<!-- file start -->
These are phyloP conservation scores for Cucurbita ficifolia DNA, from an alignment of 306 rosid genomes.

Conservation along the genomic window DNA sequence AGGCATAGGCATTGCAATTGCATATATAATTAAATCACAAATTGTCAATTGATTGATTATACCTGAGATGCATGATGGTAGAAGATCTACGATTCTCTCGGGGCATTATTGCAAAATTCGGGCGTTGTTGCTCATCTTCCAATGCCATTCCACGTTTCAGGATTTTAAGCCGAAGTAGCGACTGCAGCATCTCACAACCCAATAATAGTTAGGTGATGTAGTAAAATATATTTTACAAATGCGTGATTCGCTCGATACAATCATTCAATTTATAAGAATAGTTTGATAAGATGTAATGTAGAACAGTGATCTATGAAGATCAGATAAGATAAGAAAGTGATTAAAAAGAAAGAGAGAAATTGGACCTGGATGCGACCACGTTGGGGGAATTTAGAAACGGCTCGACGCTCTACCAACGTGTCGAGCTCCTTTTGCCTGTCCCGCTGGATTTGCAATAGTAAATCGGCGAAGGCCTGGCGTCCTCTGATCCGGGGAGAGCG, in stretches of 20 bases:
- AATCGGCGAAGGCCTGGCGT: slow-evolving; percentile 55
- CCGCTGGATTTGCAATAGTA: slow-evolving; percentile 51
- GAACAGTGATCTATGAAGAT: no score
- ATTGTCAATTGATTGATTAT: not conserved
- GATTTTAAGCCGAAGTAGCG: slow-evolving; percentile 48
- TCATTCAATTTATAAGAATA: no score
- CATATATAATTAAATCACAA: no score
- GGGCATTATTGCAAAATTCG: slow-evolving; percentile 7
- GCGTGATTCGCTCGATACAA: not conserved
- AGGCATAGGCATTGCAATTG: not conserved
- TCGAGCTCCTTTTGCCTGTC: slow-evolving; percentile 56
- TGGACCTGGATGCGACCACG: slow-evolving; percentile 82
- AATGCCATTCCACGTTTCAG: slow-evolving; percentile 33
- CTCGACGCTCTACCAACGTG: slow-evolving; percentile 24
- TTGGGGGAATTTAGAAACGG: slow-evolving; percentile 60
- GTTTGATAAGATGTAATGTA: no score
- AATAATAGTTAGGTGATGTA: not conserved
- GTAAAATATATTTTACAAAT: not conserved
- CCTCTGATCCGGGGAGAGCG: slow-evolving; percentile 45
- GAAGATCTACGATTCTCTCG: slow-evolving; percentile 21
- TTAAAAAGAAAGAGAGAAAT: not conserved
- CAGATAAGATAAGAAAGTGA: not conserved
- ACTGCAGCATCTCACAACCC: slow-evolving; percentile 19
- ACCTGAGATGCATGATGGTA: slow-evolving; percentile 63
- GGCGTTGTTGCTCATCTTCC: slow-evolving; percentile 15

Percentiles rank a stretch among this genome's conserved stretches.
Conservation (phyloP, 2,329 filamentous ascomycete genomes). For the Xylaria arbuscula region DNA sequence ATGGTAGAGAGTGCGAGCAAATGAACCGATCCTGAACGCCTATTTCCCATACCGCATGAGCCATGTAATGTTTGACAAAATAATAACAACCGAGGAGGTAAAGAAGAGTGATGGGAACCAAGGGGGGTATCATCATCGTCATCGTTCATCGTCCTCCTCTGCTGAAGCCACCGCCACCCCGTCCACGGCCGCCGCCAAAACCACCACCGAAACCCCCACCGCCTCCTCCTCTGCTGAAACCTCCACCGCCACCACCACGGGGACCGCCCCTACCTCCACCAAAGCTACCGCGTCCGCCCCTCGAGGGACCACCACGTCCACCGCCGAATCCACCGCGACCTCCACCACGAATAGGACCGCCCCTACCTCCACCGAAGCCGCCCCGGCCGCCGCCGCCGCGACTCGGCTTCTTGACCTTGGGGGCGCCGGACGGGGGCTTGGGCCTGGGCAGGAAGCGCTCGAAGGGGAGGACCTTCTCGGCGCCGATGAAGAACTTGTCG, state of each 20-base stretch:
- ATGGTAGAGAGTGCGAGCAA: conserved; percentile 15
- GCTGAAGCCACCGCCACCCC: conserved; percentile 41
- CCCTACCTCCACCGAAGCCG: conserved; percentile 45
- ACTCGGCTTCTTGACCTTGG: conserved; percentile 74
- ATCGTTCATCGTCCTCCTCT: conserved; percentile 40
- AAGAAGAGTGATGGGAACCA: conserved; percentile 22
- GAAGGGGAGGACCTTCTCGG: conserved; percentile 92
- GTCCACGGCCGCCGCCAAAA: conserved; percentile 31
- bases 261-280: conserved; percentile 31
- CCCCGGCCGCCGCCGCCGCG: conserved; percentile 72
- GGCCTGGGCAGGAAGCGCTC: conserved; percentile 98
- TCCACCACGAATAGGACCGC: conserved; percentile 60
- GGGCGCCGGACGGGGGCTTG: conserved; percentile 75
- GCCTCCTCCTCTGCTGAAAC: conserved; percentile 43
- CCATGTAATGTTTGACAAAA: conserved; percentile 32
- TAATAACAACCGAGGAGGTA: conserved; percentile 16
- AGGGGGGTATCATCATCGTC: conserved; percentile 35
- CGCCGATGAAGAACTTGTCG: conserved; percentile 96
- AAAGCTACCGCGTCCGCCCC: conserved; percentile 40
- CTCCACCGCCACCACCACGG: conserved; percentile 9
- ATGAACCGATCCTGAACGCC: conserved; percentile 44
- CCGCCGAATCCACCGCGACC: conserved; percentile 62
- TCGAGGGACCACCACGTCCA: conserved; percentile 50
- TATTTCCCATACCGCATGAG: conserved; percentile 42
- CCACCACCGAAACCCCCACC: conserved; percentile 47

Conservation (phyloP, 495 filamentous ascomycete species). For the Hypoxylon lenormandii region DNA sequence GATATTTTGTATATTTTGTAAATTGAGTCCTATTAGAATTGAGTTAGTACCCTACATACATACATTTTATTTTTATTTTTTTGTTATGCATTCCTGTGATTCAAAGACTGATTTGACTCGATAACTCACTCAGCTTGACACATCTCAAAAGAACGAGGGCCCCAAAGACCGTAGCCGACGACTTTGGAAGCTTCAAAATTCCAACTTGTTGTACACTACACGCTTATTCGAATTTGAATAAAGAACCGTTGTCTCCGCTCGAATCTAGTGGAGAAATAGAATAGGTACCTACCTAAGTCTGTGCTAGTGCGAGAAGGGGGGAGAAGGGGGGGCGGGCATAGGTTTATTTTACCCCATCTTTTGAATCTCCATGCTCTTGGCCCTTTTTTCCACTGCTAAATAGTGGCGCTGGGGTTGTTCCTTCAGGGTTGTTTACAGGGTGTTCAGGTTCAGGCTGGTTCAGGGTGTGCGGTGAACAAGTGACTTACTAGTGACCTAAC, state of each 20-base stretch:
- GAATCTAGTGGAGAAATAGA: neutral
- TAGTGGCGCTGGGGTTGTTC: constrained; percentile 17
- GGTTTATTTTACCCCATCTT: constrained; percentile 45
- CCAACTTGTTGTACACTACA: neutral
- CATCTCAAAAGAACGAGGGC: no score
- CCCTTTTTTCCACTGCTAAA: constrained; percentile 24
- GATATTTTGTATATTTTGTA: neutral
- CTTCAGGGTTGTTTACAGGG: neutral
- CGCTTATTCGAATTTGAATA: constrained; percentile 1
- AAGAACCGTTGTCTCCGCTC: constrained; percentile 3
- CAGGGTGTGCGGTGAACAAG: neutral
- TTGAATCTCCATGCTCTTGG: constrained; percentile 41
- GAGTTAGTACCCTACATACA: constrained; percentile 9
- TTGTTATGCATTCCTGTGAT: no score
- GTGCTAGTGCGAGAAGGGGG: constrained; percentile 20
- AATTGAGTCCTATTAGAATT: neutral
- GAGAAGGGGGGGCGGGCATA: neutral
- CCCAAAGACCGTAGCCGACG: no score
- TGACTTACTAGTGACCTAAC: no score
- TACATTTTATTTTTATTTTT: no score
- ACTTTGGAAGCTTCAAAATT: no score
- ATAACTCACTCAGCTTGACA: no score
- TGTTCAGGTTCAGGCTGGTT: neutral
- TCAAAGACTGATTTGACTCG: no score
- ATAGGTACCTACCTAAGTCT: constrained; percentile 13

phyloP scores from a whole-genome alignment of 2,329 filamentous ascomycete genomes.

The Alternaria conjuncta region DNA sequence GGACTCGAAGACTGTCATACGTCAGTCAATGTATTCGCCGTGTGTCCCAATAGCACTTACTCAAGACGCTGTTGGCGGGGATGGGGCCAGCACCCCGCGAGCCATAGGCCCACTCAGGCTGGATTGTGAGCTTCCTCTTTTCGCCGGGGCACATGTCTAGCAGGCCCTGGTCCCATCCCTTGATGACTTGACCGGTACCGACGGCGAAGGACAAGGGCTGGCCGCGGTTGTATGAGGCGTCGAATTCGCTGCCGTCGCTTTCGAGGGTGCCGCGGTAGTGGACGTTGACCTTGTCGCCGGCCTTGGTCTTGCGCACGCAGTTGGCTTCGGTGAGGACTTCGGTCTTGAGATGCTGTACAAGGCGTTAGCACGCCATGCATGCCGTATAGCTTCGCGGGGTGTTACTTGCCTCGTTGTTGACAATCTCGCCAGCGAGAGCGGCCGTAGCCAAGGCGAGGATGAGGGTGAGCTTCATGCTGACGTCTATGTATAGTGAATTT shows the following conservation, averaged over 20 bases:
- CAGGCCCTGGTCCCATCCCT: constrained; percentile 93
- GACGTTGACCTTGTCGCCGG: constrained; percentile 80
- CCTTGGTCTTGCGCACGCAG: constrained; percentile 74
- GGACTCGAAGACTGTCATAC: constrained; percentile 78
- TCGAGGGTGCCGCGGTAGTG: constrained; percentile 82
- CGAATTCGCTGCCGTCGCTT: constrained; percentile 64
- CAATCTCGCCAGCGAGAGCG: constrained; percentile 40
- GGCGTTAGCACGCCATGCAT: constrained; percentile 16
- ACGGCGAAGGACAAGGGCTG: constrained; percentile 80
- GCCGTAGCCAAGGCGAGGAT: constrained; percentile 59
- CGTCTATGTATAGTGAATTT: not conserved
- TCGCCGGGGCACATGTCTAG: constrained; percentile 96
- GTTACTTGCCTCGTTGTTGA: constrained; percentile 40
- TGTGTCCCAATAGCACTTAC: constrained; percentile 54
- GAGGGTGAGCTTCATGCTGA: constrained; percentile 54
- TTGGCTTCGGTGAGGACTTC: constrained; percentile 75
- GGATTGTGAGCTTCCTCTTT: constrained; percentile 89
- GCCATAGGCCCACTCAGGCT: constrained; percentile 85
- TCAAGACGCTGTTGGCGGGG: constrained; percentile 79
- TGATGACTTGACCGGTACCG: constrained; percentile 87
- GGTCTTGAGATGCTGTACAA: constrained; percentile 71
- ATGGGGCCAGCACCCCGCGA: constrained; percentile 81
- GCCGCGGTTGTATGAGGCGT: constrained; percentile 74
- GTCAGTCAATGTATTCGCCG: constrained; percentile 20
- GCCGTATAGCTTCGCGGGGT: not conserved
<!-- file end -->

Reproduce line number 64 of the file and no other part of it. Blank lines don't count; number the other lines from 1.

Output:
- CGCTTATTCGAATTTGAATA: constrained; percentile 1